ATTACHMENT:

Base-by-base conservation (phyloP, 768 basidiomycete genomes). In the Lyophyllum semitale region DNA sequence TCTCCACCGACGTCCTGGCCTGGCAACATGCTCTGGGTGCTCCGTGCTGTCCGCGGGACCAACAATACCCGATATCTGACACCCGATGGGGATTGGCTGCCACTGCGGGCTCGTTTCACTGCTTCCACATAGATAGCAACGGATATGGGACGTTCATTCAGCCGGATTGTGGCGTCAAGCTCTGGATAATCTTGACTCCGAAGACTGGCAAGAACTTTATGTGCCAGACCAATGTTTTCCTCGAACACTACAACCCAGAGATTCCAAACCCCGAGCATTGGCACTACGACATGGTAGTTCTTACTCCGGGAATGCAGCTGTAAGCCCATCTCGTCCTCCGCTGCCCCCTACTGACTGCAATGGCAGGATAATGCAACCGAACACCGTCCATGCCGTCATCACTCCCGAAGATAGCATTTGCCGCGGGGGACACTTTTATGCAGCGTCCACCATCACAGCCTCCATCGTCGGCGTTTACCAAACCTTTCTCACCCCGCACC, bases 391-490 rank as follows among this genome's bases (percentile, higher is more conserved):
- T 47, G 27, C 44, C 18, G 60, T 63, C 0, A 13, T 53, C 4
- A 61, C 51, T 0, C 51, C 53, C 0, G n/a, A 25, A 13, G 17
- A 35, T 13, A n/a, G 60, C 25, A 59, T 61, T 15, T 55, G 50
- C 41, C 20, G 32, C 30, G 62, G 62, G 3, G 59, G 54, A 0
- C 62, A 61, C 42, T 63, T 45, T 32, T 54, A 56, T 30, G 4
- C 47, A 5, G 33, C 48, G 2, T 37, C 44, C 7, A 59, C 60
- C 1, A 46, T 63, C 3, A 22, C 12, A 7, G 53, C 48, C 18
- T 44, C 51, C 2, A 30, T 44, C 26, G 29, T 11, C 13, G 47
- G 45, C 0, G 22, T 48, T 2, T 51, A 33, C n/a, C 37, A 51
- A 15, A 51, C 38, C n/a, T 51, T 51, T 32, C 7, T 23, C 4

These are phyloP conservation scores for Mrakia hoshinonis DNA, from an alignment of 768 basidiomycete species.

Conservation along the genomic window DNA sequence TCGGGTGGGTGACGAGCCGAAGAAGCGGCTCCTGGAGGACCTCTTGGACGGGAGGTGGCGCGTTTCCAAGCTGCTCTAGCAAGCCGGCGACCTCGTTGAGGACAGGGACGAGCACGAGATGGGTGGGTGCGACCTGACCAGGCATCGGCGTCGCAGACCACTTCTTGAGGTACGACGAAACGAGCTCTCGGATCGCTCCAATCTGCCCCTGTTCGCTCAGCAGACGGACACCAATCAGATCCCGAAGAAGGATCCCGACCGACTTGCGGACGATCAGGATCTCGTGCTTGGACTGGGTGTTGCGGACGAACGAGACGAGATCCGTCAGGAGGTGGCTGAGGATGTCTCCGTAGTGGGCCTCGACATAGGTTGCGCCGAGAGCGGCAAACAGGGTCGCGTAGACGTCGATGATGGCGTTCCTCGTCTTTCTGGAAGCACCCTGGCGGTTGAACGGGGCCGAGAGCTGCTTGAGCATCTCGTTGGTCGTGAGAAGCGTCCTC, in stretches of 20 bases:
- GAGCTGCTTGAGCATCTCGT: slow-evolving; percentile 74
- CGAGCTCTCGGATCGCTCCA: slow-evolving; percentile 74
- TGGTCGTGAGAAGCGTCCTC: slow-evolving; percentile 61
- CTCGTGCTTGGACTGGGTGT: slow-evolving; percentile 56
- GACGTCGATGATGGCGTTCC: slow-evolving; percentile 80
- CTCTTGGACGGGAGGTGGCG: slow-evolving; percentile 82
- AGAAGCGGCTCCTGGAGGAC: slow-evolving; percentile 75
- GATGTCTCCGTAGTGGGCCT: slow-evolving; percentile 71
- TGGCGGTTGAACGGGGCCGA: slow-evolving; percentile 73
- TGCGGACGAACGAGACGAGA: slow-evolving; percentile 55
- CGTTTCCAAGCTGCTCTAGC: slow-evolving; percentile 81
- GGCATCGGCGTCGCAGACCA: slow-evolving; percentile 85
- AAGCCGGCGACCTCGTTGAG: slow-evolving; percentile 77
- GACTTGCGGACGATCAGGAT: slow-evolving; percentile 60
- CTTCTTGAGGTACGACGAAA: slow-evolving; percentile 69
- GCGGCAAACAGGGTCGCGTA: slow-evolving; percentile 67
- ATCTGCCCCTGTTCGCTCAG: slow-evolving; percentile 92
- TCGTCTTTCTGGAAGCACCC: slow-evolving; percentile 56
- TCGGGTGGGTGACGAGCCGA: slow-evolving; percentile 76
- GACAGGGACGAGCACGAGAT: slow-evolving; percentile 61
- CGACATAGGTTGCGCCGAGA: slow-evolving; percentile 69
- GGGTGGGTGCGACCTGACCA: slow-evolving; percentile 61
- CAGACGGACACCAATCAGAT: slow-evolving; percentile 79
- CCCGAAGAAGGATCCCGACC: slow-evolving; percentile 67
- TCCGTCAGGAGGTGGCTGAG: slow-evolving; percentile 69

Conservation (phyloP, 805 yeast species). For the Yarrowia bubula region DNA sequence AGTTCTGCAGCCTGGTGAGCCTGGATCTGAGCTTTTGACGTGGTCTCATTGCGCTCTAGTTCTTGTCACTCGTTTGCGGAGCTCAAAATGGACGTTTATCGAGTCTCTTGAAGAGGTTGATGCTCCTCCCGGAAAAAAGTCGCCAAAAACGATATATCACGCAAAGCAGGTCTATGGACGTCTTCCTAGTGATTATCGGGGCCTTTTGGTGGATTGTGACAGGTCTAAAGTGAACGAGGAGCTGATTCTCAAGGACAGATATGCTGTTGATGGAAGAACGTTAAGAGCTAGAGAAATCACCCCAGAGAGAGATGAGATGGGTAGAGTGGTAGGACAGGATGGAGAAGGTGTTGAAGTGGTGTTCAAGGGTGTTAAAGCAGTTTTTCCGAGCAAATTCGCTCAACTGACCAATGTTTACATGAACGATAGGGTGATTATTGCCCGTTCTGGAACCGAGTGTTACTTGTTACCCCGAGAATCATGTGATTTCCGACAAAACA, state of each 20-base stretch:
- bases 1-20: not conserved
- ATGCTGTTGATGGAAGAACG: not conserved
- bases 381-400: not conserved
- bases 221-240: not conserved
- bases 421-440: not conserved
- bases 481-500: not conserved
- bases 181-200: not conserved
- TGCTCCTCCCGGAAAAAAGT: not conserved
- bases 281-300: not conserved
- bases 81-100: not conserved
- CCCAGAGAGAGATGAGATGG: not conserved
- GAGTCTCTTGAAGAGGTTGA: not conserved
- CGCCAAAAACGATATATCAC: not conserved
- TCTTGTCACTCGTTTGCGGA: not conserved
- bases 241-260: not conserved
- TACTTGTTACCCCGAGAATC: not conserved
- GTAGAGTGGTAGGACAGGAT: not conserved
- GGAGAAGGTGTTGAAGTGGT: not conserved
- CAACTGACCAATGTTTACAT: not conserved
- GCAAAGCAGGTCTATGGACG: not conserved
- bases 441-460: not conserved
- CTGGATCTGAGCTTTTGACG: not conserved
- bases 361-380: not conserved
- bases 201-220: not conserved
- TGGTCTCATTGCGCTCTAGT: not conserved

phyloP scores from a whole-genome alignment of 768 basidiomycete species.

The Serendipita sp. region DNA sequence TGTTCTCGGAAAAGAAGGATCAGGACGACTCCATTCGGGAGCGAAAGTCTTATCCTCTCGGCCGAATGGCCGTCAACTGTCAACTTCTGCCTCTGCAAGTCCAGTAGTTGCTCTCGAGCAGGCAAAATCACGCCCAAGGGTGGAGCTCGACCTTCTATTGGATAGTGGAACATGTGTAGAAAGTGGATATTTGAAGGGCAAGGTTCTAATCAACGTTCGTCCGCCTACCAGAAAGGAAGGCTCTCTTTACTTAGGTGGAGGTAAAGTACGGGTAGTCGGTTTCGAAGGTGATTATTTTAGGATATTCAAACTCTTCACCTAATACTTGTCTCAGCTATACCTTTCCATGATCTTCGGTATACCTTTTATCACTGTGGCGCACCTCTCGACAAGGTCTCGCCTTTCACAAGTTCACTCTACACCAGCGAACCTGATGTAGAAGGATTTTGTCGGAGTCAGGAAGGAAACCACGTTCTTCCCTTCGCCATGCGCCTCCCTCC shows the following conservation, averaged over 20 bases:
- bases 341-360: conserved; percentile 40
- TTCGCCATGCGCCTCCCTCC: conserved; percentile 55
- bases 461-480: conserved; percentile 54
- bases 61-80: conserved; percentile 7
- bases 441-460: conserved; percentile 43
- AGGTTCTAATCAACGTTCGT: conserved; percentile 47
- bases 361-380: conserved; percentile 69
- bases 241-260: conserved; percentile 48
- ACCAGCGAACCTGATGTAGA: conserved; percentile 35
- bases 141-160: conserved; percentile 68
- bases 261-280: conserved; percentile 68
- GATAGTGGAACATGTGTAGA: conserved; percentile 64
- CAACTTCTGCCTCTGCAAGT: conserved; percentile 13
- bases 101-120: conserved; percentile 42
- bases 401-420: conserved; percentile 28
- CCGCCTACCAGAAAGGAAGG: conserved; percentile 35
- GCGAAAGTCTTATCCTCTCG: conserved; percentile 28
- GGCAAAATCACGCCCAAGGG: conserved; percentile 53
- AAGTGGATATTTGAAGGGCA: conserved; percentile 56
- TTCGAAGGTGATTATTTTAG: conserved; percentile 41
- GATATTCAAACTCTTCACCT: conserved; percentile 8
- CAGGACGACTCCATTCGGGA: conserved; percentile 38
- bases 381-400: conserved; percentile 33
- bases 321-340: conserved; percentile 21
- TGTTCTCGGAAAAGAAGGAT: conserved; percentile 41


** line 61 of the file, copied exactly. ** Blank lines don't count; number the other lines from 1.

- CTGGATCTGAGCTTTTGACG: not conserved